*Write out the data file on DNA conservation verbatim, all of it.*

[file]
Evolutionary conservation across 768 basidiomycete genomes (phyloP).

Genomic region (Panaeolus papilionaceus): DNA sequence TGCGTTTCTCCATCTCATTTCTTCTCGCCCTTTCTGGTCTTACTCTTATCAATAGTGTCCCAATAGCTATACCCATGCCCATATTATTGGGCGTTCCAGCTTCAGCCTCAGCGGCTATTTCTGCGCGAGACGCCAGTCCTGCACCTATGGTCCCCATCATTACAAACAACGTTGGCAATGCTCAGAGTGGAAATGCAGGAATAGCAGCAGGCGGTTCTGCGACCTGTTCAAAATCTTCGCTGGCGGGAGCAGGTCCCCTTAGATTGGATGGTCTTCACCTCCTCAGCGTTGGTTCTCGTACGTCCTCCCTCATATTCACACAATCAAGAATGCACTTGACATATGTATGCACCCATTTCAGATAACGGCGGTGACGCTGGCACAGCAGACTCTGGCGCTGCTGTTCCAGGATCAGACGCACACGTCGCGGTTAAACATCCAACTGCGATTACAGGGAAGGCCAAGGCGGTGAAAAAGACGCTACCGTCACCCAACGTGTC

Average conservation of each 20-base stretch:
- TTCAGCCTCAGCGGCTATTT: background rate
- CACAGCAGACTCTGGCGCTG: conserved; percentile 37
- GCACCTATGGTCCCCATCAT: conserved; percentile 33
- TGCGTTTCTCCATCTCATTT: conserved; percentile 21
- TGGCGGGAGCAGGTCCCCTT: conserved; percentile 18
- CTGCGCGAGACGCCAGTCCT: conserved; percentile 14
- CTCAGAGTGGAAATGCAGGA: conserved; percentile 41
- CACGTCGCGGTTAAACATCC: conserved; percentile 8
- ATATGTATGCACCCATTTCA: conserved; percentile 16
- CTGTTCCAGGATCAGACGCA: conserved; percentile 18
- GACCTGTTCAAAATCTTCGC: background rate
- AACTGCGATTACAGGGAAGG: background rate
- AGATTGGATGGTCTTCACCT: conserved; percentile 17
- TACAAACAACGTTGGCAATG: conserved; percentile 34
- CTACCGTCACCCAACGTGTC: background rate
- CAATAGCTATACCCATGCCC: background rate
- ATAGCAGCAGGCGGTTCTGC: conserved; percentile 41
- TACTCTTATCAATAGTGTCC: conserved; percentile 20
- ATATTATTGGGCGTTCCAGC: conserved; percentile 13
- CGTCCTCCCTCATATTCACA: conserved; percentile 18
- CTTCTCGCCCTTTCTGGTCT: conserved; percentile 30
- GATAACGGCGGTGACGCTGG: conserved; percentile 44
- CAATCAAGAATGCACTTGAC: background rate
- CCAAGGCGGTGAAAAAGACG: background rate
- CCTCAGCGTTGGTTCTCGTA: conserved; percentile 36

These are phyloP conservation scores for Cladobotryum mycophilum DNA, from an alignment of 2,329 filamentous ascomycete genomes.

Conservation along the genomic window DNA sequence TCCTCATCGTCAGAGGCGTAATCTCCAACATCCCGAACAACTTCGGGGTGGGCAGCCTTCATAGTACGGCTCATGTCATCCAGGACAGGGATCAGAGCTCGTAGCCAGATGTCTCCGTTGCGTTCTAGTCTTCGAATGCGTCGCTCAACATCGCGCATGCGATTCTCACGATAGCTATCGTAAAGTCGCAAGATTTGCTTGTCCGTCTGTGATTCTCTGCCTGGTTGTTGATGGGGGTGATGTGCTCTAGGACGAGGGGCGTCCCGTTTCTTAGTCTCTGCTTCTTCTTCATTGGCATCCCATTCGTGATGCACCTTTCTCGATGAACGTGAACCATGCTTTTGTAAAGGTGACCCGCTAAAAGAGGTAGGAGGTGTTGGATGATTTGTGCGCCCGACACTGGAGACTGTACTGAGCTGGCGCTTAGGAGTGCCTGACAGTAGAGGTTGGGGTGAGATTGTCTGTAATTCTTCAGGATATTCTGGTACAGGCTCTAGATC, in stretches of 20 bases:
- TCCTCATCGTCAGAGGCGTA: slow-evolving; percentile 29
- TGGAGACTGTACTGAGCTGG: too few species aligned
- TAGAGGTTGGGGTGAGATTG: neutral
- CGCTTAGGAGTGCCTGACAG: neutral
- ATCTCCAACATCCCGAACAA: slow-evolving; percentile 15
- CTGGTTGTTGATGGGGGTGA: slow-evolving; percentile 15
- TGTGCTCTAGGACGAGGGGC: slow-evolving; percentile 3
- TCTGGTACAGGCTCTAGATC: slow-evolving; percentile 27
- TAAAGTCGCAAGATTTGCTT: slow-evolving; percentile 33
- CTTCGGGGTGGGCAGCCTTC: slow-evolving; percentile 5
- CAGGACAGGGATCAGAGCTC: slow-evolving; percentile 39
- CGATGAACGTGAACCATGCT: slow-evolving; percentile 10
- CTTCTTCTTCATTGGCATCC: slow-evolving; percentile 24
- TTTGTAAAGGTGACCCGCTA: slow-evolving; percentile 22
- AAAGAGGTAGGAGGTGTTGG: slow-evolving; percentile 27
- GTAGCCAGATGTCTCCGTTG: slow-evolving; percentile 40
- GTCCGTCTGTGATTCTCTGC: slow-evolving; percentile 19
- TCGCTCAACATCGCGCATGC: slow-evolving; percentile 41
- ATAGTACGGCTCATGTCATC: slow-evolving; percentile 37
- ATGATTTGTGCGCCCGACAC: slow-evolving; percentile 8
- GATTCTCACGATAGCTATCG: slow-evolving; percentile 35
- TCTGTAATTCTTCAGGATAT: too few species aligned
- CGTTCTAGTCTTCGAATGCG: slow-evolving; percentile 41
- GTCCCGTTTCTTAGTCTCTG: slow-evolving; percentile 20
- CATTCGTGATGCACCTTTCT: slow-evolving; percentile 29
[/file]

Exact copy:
Evolutionary conservation across 768 basidiomycete genomes (phyloP).

Genomic region (Panaeolus papilionaceus): DNA sequence TGCGTTTCTCCATCTCATTTCTTCTCGCCCTTTCTGGTCTTACTCTTATCAATAGTGTCCCAATAGCTATACCCATGCCCATATTATTGGGCGTTCCAGCTTCAGCCTCAGCGGCTATTTCTGCGCGAGACGCCAGTCCTGCACCTATGGTCCCCATCATTACAAACAACGTTGGCAATGCTCAGAGTGGAAATGCAGGAATAGCAGCAGGCGGTTCTGCGACCTGTTCAAAATCTTCGCTGGCGGGAGCAGGTCCCCTTAGATTGGATGGTCTTCACCTCCTCAGCGTTGGTTCTCGTACGTCCTCCCTCATATTCACACAATCAAGAATGCACTTGACATATGTATGCACCCATTTCAGATAACGGCGGTGACGCTGGCACAGCAGACTCTGGCGCTGCTGTTCCAGGATCAGACGCACACGTCGCGGTTAAACATCCAACTGCGATTACAGGGAAGGCCAAGGCGGTGAAAAAGACGCTACCGTCACCCAACGTGTC

Average conservation of each 20-base stretch:
- TTCAGCCTCAGCGGCTATTT: background rate
- CACAGCAGACTCTGGCGCTG: conserved; percentile 37
- GCACCTATGGTCCCCATCAT: conserved; percentile 33
- TGCGTTTCTCCATCTCATTT: conserved; percentile 21
- TGGCGGGAGCAGGTCCCCTT: conserved; percentile 18
- CTGCGCGAGACGCCAGTCCT: conserved; percentile 14
- CTCAGAGTGGAAATGCAGGA: conserved; percentile 41
- CACGTCGCGGTTAAACATCC: conserved; percentile 8
- ATATGTATGCACCCATTTCA: conserved; percentile 16
- CTGTTCCAGGATCAGACGCA: conserved; percentile 18
- GACCTGTTCAAAATCTTCGC: background rate
- AACTGCGATTACAGGGAAGG: background rate
- AGATTGGATGGTCTTCACCT: conserved; percentile 17
- TACAAACAACGTTGGCAATG: conserved; percentile 34
- CTACCGTCACCCAACGTGTC: background rate
- CAATAGCTATACCCATGCCC: background rate
- ATAGCAGCAGGCGGTTCTGC: conserved; percentile 41
- TACTCTTATCAATAGTGTCC: conserved; percentile 20
- ATATTATTGGGCGTTCCAGC: conserved; percentile 13
- CGTCCTCCCTCATATTCACA: conserved; percentile 18
- CTTCTCGCCCTTTCTGGTCT: conserved; percentile 30
- GATAACGGCGGTGACGCTGG: conserved; percentile 44
- CAATCAAGAATGCACTTGAC: background rate
- CCAAGGCGGTGAAAAAGACG: background rate
- CCTCAGCGTTGGTTCTCGTA: conserved; percentile 36

These are phyloP conservation scores for Cladobotryum mycophilum DNA, from an alignment of 2,329 filamentous ascomycete genomes.

Conservation along the genomic window DNA sequence TCCTCATCGTCAGAGGCGTAATCTCCAACATCCCGAACAACTTCGGGGTGGGCAGCCTTCATAGTACGGCTCATGTCATCCAGGACAGGGATCAGAGCTCGTAGCCAGATGTCTCCGTTGCGTTCTAGTCTTCGAATGCGTCGCTCAACATCGCGCATGCGATTCTCACGATAGCTATCGTAAAGTCGCAAGATTTGCTTGTCCGTCTGTGATTCTCTGCCTGGTTGTTGATGGGGGTGATGTGCTCTAGGACGAGGGGCGTCCCGTTTCTTAGTCTCTGCTTCTTCTTCATTGGCATCCCATTCGTGATGCACCTTTCTCGATGAACGTGAACCATGCTTTTGTAAAGGTGACCCGCTAAAAGAGGTAGGAGGTGTTGGATGATTTGTGCGCCCGACACTGGAGACTGTACTGAGCTGGCGCTTAGGAGTGCCTGACAGTAGAGGTTGGGGTGAGATTGTCTGTAATTCTTCAGGATATTCTGGTACAGGCTCTAGATC, in stretches of 20 bases:
- TCCTCATCGTCAGAGGCGTA: slow-evolving; percentile 29
- TGGAGACTGTACTGAGCTGG: too few species aligned
- TAGAGGTTGGGGTGAGATTG: neutral
- CGCTTAGGAGTGCCTGACAG: neutral
- ATCTCCAACATCCCGAACAA: slow-evolving; percentile 15
- CTGGTTGTTGATGGGGGTGA: slow-evolving; percentile 15
- TGTGCTCTAGGACGAGGGGC: slow-evolving; percentile 3
- TCTGGTACAGGCTCTAGATC: slow-evolving; percentile 27
- TAAAGTCGCAAGATTTGCTT: slow-evolving; percentile 33
- CTTCGGGGTGGGCAGCCTTC: slow-evolving; percentile 5
- CAGGACAGGGATCAGAGCTC: slow-evolving; percentile 39
- CGATGAACGTGAACCATGCT: slow-evolving; percentile 10
- CTTCTTCTTCATTGGCATCC: slow-evolving; percentile 24
- TTTGTAAAGGTGACCCGCTA: slow-evolving; percentile 22
- AAAGAGGTAGGAGGTGTTGG: slow-evolving; percentile 27
- GTAGCCAGATGTCTCCGTTG: slow-evolving; percentile 40
- GTCCGTCTGTGATTCTCTGC: slow-evolving; percentile 19
- TCGCTCAACATCGCGCATGC: slow-evolving; percentile 41
- ATAGTACGGCTCATGTCATC: slow-evolving; percentile 37
- ATGATTTGTGCGCCCGACAC: slow-evolving; percentile 8
- GATTCTCACGATAGCTATCG: slow-evolving; percentile 35
- TCTGTAATTCTTCAGGATAT: too few species aligned
- CGTTCTAGTCTTCGAATGCG: slow-evolving; percentile 41
- GTCCCGTTTCTTAGTCTCTG: slow-evolving; percentile 20
- CATTCGTGATGCACCTTTCT: slow-evolving; percentile 29